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I have a problem linking the wxWidget sample application (http://www.wxwidgets.org/docs/tutorials/hello.htm) with is stored in main.cpp. I try to compile and link it using:

g++ `wx-config --cxxflags --libs` main.cpp 

The output I get is the following:

/tmp/ccFHWUaX.o: In function `wxCreateApp()':
main.cpp:(.text+0x31): undefined reference to `wxAppConsole::CheckBuildOptions(char const*, char const*)'
/tmp/ccFHWUaX.o: In function `main':
main.cpp:(.text+0x91): undefined reference to `wxEntry(int&, char**)'
/tmp/ccFHWUaX.o: In function `MyFrame::MyFrame(wxString const&, wxPoint const&, wxSize const&)':
main.cpp:(.text+0x1d2): undefined reference to `wxFrameNameStr'
main.cpp:(.text+0x267): undefined reference to `wxEmptyString'
main.cpp:(.text+0x2ea): undefined reference to `wxEmptyString'
main.cpp:(.text+0x366): undefined reference to `wxMenuBar::wxMenuBar()'
main.cpp:(.text+0x3d1): undefined reference to `wxFrameBase::SetMenuBar(wxMenuBar*)'
main.cpp:(.text+0x3da): undefined reference to `wxStatusLineNameStr'
main.cpp:(.text+0x407): undefined reference to `wxFrame::CreateStatusBar(int, long, int, wxString const&)'
main.cpp:(.text+0x44f): undefined reference to `wxFrameBase::SetStatusText(wxString const&, int)'
main.cpp:(.text+0x533): undefined reference to `wxFrame::~wxFrame()'
(and many lines more...)

WxWidgets-2.8 is installed using the ubuntu repository and its libs are located in /usr/lib/x86_64-linux-gnu. I also tried to build specifying the library path with:

-L/usr/lib/x86_64-linux-gnu/

but, this does not change the output. I was blaming multiarch for my problem, but actually only as I don't know how it works exactly.

Can someone tell me how to build the sample correctly?

Thank you Michael

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2  
Have you tried putting the wx-config --libs after your source file in the command line? –  us2012 Sep 25 '13 at 22:49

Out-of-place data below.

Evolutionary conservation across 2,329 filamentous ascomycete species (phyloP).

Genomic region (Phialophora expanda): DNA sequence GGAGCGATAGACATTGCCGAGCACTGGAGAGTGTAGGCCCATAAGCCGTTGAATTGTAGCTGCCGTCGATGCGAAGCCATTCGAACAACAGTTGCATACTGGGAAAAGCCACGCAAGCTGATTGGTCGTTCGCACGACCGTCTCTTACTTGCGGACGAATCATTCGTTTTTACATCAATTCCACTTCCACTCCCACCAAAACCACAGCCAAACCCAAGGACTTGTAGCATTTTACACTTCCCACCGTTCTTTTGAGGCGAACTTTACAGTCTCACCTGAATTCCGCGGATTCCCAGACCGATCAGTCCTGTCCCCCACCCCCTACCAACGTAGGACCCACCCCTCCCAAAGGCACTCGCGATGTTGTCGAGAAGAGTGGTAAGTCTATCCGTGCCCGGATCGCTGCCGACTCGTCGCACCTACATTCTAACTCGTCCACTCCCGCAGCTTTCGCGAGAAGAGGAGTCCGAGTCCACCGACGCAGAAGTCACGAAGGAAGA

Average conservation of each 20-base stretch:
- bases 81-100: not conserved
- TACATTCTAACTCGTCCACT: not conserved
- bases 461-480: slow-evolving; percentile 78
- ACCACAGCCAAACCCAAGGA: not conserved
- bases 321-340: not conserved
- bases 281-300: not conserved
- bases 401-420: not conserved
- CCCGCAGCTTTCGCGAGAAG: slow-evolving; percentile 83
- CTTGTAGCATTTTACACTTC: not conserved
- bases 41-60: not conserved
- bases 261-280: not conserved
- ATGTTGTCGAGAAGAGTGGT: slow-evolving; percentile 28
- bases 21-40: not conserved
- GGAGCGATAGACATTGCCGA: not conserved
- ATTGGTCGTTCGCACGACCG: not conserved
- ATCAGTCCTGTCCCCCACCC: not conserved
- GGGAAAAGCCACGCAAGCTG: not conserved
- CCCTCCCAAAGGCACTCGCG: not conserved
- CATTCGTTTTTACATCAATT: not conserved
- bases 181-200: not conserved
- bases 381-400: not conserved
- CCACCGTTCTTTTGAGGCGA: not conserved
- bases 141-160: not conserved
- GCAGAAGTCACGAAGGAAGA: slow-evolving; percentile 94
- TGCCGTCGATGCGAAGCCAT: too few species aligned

I would definitely run wx-config --cxxflags --libs from a command prompt and verify that it includes the "-L" (library search path) and "-l" (library file) entries you expect. It's possible wx-config isn't configured correctly. IMHO.. –  paulsm4 Sep 25 '13 at 22:54
    
That is strange... Why do I have to put them behind the source file? I am using eclipse and there the linker flags are placed before the inputs by default. Changing the order fixed the issue, awesome thank you. Btw: output from wx-config is setting -L and -l entries correctly. –  BikingGlobetrotter Sep 25 '13 at 23:05

1 Answer 1

up vote 0 down vote accepted

When using static linking, the libraries must always come after the object files using the symbols from them, otherwise they're simply ignored by the linker as they're not needed at the moment when it first sees them. So us2012 is correct, you need to put wx-config part after your source file.

You could also use shared wxWidgets libraries, then the order wouldn't matter. But it's still a good habit to use the right order, which works for both static and shared libraries, anyhow.

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If that is true, then I did not get the concept of static linking under linux. In windows, you have a aLibrary.dll and aLibrary.lib file. When you link against aLibrary, you always link statically against aLibrary.lib. aLibrary.lib is generated in such a way that it internally calls LoadLibrary("aLibrary.dll") and GetProcAddress("someFunc") to create a function table. So there is no real dynamic linking. Am I right? –  BikingGlobetrotter Sep 30 '13 at 20:11
    
No, this has nothing to do with Windows import libraries (which are quite different from static libraries). I'm really only speaking about the linker algorithm for determining the libraries to use, it has absolutely no effect on the generated executable. –  VZ. Sep 30 '13 at 22:58
    
I did not ever realize there is an order in linking. And how I read the manpage the parameters are fully determined by flags and no order happens when not using the same flag several times. The g++ manpage says: "You can mix options and other arguments. For the most part, the order you use doesn't matter. Order does matter when you use several options of the same kind; for example, if you specify -L more than once, the directories are searched in the order specified. Also, the placement of the -l option is significant." Could you please elaborate that? –  codingdave Oct 1 '13 at 10:02
    
You can find more detailed explanations with an easy web search but the long and short of it is already in my answer: with traditional Unix linkers, including GNU ld, when linking statically, the libraries must come after the object files (and other libraries) referencing symbols from them. –  VZ. Oct 1 '13 at 12:15

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